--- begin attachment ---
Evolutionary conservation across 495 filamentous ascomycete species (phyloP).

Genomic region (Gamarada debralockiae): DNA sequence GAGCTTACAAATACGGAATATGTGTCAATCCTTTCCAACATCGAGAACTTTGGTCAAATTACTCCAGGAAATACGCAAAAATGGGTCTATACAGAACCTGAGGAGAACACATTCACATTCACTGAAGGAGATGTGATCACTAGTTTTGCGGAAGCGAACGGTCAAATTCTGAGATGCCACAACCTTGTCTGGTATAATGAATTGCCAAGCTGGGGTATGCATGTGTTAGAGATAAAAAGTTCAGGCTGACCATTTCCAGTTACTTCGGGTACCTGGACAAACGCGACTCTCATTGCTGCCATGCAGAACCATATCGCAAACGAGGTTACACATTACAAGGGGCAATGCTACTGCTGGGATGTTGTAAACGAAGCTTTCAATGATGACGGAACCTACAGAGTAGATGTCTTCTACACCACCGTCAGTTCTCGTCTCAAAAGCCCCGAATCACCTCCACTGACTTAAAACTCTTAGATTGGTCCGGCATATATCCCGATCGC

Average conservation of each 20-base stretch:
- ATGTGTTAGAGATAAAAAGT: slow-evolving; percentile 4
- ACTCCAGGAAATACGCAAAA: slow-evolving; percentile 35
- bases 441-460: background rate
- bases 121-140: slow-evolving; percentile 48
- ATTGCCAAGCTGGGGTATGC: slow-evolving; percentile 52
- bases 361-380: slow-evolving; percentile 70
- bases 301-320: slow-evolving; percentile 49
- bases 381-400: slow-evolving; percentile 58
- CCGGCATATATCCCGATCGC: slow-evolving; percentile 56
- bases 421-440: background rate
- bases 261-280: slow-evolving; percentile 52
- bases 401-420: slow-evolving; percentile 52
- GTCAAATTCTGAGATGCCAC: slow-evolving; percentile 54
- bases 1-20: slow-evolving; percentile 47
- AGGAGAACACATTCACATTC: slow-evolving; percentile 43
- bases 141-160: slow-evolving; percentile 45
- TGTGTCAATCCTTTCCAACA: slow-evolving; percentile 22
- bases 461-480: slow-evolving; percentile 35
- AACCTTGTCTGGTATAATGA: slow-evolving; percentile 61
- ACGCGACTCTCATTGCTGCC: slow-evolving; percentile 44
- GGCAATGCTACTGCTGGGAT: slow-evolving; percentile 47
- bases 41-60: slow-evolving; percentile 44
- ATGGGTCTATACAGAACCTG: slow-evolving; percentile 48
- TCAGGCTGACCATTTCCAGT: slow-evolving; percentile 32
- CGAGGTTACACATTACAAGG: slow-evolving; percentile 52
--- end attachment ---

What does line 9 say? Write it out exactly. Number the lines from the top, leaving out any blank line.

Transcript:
- bases 361-380: slow-evolving; percentile 70